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Controlling Mosquito Vectors of Zika and Other Diseases

Raised toward our $5,000 Goal
38 Donors
Project has ended
Project ended on June 30, at 11:59 PM EDT
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Controlling Mosquito Vectors of Zika and Other Diseases

Mosquitoes are the most dangerous animals on our planet

Each year mosquitoes infect hundreds of millions of people with a variety of debilitating illnesses (e.g., malaria, dengue fever, West Nile fever, yellow fever, Chikungunya fever) leading to over 500,000 deaths. Zika virus is the most recent mosquito-borne disease to take the world by storm. Although not as deadly of a disease as malaria, Zika infection has been linked to devastating birth defects in newborns (e.g., microcephaly) and a rare disorder of the immune system (Guillan-Barre syndrome). Vaccines and therapeutics to prevent and treat Zika and many other mosquito-borne diseases are not available. Thus, the only universal avenue for limiting their spread is to control the mosquitoes that transmit the diseases.

We are working towards novel, improved ways to control mosquitoes

We are an integrative team of students and researchers in the Department of Entomology at the Ohio State University attempting to 1) better understand the biology of mosquitoes to identify new mechanisms for disrupting the mosquito life cycle, 2) discover and develop effective, environmentally-friendly insecticides for mosquito control with novel mechanisms of action, and 3) monitor mosquito populations and the diseases they harbor to reveal what mosquito-borne threats are lurking, identify where mosquito control efforts need to be focused, and prepare for the next emerging mosquito-borne threat to public health. 

Your donation will expedite progress

We ask for you to please join our team and support the efforts of our student researchers who are working towards better mosquito control. Your generous donation will provide key supplies, materials, and reagents necessary for students to advance their work. Please check back for updates on their projects and thank you for your support!


Choose a giving level


Mosquito egg

Fun fact: Some mosquitoes lay dozens of individual eggs one at a time near or on a stagnant body of water. With this donation level, we can purchase basic supplies for maintaining colonies of mosquitoes we use in laboratory experiments (e.g., cages, sugar, cotton, netting).


Mosquito egg raft

Fun fact: Some mosquitoes lay eggs in large clusters that stick together and float on the surface of water. With this donation level, we can purchase basic supplies needed for setting mosquito traps at our field sites (e.g., batteries to operate traps, dry ice for generating carbon dioxide).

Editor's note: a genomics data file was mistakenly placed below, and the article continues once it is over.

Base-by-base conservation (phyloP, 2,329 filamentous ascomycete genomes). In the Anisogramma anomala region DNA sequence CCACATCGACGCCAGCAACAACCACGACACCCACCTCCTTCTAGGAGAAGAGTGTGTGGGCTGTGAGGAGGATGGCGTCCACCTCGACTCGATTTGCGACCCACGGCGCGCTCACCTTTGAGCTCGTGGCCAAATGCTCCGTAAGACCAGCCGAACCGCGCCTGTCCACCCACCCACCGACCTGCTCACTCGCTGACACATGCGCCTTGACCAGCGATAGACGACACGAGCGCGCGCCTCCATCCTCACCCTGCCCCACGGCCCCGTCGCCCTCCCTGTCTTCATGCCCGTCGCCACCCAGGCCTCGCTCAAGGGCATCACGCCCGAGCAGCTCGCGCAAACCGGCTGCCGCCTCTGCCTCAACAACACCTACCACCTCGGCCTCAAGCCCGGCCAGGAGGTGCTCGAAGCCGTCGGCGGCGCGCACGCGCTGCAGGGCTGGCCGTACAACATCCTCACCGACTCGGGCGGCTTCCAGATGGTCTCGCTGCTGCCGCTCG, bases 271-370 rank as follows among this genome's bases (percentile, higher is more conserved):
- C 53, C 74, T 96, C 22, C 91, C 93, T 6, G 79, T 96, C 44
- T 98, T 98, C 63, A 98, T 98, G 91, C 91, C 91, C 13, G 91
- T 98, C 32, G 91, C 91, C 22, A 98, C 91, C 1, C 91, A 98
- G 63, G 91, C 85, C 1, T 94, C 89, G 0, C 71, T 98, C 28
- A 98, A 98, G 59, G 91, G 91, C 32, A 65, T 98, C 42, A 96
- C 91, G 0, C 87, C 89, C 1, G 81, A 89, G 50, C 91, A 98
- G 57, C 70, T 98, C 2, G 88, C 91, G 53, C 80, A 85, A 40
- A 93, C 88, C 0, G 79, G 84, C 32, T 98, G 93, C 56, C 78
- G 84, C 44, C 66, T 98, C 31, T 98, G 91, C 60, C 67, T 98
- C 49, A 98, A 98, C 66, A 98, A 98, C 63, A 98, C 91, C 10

Mosquito larva

Fun fact: Mosquito larvae are juveniles that develop in stagnant water. They feed on microorganisms and organic matter. With this donation level, we can purchase animal blood from a supplier that we use to feed our mosquito colony and conduct experiments.


Mosquito pupa

Fun fact: Once mosquito larvae grow large enough they transform into a pupa where they undergo metamorphosis into an adult mosquito. With this donation level, we can purchase fuel that is need to transport lab personnel and mosquito personnel to our field sites where we are trapping mosquitoes.


Adult male mosquito

Fun fact: Adult male mosquitoes fly but do not feed on human blood or transmit disease. They only consume plant nectar. With this donation level, we can purchase mosquito traps that are needed for collecting mosquitoes from our field sites.


Adult female mosquito

Fun fact: Adult female mosquitoes are the only life stage that feeds on human blood and transmits diseases. They need our blood to produce their eggs. With this donation level, we can purchase reagents and materials needed for conducting insecticide efficacy experiments on larval and adult mosquitoes.


Engorged adult female mosquito

Fun fact: When mosquito feed on your blood they can ingest 2-3 times their own body mass in blood! Not so fun fact: When mosquitoes are feeding on you they also urinate on you! With this donation level, we can purchase supplies and materials needed for molecular biology experiments in which we are attempting to understand how certain genes play key roles in the biology of mosquitoes.


Mosquito swarm

Fun fact: Some mosquitoes mate in swarms of thousands of individuals. Males are attracted to 'love songs' produced by the beating wings of females. With this donation level, we can purchase supplies and reagents that are necessary for testing mosquitoes captured in the field for the presence of infectious viruses (e.g., Zika, West Nile, dengue).

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